Posted on November 29, 2011 1:42 pm under General
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A few years back, I was visiting a cousin during the holiday season. Our conversation was continually interrupted by his incessantly ringing phone.

“Peace on earth? I’d settle for a little peace at home.”

He’d lost his job over a year before. That stroke of bad luck had been followed by illness and a lengthy hospitalization. When the hospital bills arrived, he couldn’t pay. His savings were gone and he’d maxed his credit cards to pay for food and utilities. His application for Social Security disability had finally been approved, but it barely covered basic living expenses. Soon bill collectors were his most frequent callers. He was considering filing bankruptcy, just to stop collection calls. Some collectors would call him several times a day and ask the same questions repeatedly.

“As though my financial situation might have dramatically improved in the last hour.”

At least he still had his sense of humor. He certainly needed it to deal with the collectors, who were generally unpleasant and frequently threatening or abusive. I didn’t know how to stop collection calls, but I did purchase a caller id for him. After that, he only answered calls from family and friends. The phone still rang, of course, sometimes in the middle of the night. He started turning off the ringer before going to bed. He eventually filed for bankruptcy. It was probably the best solution, considering his poor health and limited income.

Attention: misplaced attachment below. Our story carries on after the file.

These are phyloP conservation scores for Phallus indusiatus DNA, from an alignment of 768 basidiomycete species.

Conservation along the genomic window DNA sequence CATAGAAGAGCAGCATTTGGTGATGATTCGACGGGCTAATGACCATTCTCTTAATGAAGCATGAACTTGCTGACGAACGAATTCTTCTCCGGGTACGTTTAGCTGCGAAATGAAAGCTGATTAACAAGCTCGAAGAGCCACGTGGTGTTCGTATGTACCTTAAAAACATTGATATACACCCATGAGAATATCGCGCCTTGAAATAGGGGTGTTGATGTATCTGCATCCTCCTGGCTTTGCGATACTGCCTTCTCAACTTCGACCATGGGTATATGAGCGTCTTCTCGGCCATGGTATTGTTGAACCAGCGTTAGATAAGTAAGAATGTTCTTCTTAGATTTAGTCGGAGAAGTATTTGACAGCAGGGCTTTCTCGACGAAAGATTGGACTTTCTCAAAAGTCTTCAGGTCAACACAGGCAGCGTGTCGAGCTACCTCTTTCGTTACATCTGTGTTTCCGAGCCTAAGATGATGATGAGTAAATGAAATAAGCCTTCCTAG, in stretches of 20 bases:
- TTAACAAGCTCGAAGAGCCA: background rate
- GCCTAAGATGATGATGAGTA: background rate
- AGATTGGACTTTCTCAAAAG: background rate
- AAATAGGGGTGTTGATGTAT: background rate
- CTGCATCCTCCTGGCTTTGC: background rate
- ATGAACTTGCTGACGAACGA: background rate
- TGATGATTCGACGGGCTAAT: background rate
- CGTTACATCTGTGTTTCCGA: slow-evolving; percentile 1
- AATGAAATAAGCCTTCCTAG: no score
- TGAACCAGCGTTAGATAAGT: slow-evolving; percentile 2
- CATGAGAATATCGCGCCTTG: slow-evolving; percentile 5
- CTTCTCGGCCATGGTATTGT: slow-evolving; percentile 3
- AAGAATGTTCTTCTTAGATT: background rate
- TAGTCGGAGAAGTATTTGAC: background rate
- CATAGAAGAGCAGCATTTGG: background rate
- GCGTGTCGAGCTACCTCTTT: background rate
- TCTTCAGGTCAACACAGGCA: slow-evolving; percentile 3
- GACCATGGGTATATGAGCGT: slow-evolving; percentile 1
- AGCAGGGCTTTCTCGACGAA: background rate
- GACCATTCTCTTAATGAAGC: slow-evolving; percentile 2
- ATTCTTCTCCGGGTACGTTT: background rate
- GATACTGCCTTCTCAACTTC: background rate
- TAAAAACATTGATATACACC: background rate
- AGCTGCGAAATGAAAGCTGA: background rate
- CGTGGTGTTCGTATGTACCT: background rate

At the time, I didn’t know much about the rights of debtors. I’ve since learned that the Fair Debt Collection Practices Act forbids abusiveness, deception, threats and calls that are harassingly frequent. I certainly didn’t know that a collector must cease calling, if the debtor sends them a written request to do so. The debtor can also request a stop to written or in person contact. This may be all that is needed to stop collection calls. If a collector continues to call after written notification, it’s time to contact a lawyer. A notice from a lawyer maybe be all that’s needed. If not, they can take further action. Debt collectors who violate the Fair Practices Act can be required to pay the debtor’s attorney fees. They may even be required to eliminate or reduce the debt. In an economy that is causing financial devastation for so many, I think that’s a good thing to know.

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